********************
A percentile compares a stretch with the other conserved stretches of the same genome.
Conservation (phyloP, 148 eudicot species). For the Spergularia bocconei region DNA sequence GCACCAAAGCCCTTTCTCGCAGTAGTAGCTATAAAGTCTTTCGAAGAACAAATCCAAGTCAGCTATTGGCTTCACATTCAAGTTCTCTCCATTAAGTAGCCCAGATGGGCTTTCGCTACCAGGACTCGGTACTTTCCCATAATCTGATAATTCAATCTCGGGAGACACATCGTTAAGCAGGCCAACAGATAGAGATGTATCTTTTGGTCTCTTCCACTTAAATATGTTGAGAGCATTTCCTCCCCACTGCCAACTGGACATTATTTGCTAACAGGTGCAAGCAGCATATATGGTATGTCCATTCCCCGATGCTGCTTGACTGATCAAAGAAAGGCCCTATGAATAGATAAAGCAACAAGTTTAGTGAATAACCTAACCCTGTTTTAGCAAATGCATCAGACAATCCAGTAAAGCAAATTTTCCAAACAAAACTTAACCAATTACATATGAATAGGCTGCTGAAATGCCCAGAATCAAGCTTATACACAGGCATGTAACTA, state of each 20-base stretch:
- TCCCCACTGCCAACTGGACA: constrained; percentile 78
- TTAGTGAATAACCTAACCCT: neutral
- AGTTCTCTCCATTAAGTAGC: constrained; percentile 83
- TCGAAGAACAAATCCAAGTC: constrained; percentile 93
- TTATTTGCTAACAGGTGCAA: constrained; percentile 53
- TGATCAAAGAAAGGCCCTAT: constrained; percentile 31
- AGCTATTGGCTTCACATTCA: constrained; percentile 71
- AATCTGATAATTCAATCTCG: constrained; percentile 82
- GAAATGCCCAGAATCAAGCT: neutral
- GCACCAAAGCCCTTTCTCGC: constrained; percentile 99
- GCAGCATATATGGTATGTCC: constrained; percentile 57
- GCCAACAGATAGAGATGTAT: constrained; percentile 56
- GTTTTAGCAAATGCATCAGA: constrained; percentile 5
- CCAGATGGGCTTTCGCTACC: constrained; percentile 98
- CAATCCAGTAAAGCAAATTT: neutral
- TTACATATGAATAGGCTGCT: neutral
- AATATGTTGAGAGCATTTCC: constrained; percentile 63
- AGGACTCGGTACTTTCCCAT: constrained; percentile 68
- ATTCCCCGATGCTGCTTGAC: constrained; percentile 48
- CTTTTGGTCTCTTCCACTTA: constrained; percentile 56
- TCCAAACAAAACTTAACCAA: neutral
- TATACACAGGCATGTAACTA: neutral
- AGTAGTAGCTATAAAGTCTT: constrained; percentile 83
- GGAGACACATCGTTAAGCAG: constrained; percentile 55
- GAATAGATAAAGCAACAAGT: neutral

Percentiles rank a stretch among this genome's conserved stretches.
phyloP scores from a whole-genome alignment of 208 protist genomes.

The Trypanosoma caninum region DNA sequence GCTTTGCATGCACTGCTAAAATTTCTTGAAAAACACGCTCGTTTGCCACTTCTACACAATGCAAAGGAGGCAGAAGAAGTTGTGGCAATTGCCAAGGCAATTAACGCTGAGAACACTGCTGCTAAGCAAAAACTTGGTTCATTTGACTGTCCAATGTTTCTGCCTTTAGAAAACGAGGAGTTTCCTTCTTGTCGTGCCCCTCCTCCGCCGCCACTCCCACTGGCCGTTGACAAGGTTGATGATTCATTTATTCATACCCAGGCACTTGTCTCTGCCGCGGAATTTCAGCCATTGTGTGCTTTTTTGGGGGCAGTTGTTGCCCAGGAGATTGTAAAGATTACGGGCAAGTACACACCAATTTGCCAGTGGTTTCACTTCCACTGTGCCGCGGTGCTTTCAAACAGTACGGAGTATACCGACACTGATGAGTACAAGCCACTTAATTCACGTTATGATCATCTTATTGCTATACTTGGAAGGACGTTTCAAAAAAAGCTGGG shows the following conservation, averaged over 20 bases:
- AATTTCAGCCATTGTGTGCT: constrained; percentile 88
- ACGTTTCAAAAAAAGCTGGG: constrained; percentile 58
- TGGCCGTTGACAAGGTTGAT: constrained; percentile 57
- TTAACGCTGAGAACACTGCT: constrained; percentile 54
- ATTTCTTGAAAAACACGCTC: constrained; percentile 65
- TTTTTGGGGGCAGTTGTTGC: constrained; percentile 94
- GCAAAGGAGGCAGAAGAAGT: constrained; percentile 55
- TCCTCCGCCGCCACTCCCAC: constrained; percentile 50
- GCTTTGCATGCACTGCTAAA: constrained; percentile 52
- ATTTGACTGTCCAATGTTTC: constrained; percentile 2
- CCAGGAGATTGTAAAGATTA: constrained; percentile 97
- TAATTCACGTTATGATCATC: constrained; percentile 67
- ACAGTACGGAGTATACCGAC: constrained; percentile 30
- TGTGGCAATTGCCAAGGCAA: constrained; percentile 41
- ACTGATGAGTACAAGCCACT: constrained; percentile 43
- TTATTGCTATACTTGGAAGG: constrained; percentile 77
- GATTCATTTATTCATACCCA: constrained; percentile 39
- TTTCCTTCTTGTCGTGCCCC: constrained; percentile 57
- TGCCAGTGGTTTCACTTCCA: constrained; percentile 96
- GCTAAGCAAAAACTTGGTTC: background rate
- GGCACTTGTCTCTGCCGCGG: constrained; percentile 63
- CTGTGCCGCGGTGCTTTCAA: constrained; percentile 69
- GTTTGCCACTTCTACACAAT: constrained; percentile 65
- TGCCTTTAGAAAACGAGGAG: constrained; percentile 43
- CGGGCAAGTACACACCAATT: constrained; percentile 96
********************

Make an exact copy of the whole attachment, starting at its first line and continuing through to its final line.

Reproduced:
A percentile compares a stretch with the other conserved stretches of the same genome.
Conservation (phyloP, 148 eudicot species). For the Spergularia bocconei region DNA sequence GCACCAAAGCCCTTTCTCGCAGTAGTAGCTATAAAGTCTTTCGAAGAACAAATCCAAGTCAGCTATTGGCTTCACATTCAAGTTCTCTCCATTAAGTAGCCCAGATGGGCTTTCGCTACCAGGACTCGGTACTTTCCCATAATCTGATAATTCAATCTCGGGAGACACATCGTTAAGCAGGCCAACAGATAGAGATGTATCTTTTGGTCTCTTCCACTTAAATATGTTGAGAGCATTTCCTCCCCACTGCCAACTGGACATTATTTGCTAACAGGTGCAAGCAGCATATATGGTATGTCCATTCCCCGATGCTGCTTGACTGATCAAAGAAAGGCCCTATGAATAGATAAAGCAACAAGTTTAGTGAATAACCTAACCCTGTTTTAGCAAATGCATCAGACAATCCAGTAAAGCAAATTTTCCAAACAAAACTTAACCAATTACATATGAATAGGCTGCTGAAATGCCCAGAATCAAGCTTATACACAGGCATGTAACTA, state of each 20-base stretch:
- TCCCCACTGCCAACTGGACA: constrained; percentile 78
- TTAGTGAATAACCTAACCCT: neutral
- AGTTCTCTCCATTAAGTAGC: constrained; percentile 83
- TCGAAGAACAAATCCAAGTC: constrained; percentile 93
- TTATTTGCTAACAGGTGCAA: constrained; percentile 53
- TGATCAAAGAAAGGCCCTAT: constrained; percentile 31
- AGCTATTGGCTTCACATTCA: constrained; percentile 71
- AATCTGATAATTCAATCTCG: constrained; percentile 82
- GAAATGCCCAGAATCAAGCT: neutral
- GCACCAAAGCCCTTTCTCGC: constrained; percentile 99
- GCAGCATATATGGTATGTCC: constrained; percentile 57
- GCCAACAGATAGAGATGTAT: constrained; percentile 56
- GTTTTAGCAAATGCATCAGA: constrained; percentile 5
- CCAGATGGGCTTTCGCTACC: constrained; percentile 98
- CAATCCAGTAAAGCAAATTT: neutral
- TTACATATGAATAGGCTGCT: neutral
- AATATGTTGAGAGCATTTCC: constrained; percentile 63
- AGGACTCGGTACTTTCCCAT: constrained; percentile 68
- ATTCCCCGATGCTGCTTGAC: constrained; percentile 48
- CTTTTGGTCTCTTCCACTTA: constrained; percentile 56
- TCCAAACAAAACTTAACCAA: neutral
- TATACACAGGCATGTAACTA: neutral
- AGTAGTAGCTATAAAGTCTT: constrained; percentile 83
- GGAGACACATCGTTAAGCAG: constrained; percentile 55
- GAATAGATAAAGCAACAAGT: neutral

Percentiles rank a stretch among this genome's conserved stretches.
phyloP scores from a whole-genome alignment of 208 protist genomes.

The Trypanosoma caninum region DNA sequence GCTTTGCATGCACTGCTAAAATTTCTTGAAAAACACGCTCGTTTGCCACTTCTACACAATGCAAAGGAGGCAGAAGAAGTTGTGGCAATTGCCAAGGCAATTAACGCTGAGAACACTGCTGCTAAGCAAAAACTTGGTTCATTTGACTGTCCAATGTTTCTGCCTTTAGAAAACGAGGAGTTTCCTTCTTGTCGTGCCCCTCCTCCGCCGCCACTCCCACTGGCCGTTGACAAGGTTGATGATTCATTTATTCATACCCAGGCACTTGTCTCTGCCGCGGAATTTCAGCCATTGTGTGCTTTTTTGGGGGCAGTTGTTGCCCAGGAGATTGTAAAGATTACGGGCAAGTACACACCAATTTGCCAGTGGTTTCACTTCCACTGTGCCGCGGTGCTTTCAAACAGTACGGAGTATACCGACACTGATGAGTACAAGCCACTTAATTCACGTTATGATCATCTTATTGCTATACTTGGAAGGACGTTTCAAAAAAAGCTGGG shows the following conservation, averaged over 20 bases:
- AATTTCAGCCATTGTGTGCT: constrained; percentile 88
- ACGTTTCAAAAAAAGCTGGG: constrained; percentile 58
- TGGCCGTTGACAAGGTTGAT: constrained; percentile 57
- TTAACGCTGAGAACACTGCT: constrained; percentile 54
- ATTTCTTGAAAAACACGCTC: constrained; percentile 65
- TTTTTGGGGGCAGTTGTTGC: constrained; percentile 94
- GCAAAGGAGGCAGAAGAAGT: constrained; percentile 55
- TCCTCCGCCGCCACTCCCAC: constrained; percentile 50
- GCTTTGCATGCACTGCTAAA: constrained; percentile 52
- ATTTGACTGTCCAATGTTTC: constrained; percentile 2
- CCAGGAGATTGTAAAGATTA: constrained; percentile 97
- TAATTCACGTTATGATCATC: constrained; percentile 67
- ACAGTACGGAGTATACCGAC: constrained; percentile 30
- TGTGGCAATTGCCAAGGCAA: constrained; percentile 41
- ACTGATGAGTACAAGCCACT: constrained; percentile 43
- TTATTGCTATACTTGGAAGG: constrained; percentile 77
- GATTCATTTATTCATACCCA: constrained; percentile 39
- TTTCCTTCTTGTCGTGCCCC: constrained; percentile 57
- TGCCAGTGGTTTCACTTCCA: constrained; percentile 96
- GCTAAGCAAAAACTTGGTTC: background rate
- GGCACTTGTCTCTGCCGCGG: constrained; percentile 63
- CTGTGCCGCGGTGCTTTCAA: constrained; percentile 69
- GTTTGCCACTTCTACACAAT: constrained; percentile 65
- TGCCTTTAGAAAACGAGGAG: constrained; percentile 43
- CGGGCAAGTACACACCAATT: constrained; percentile 96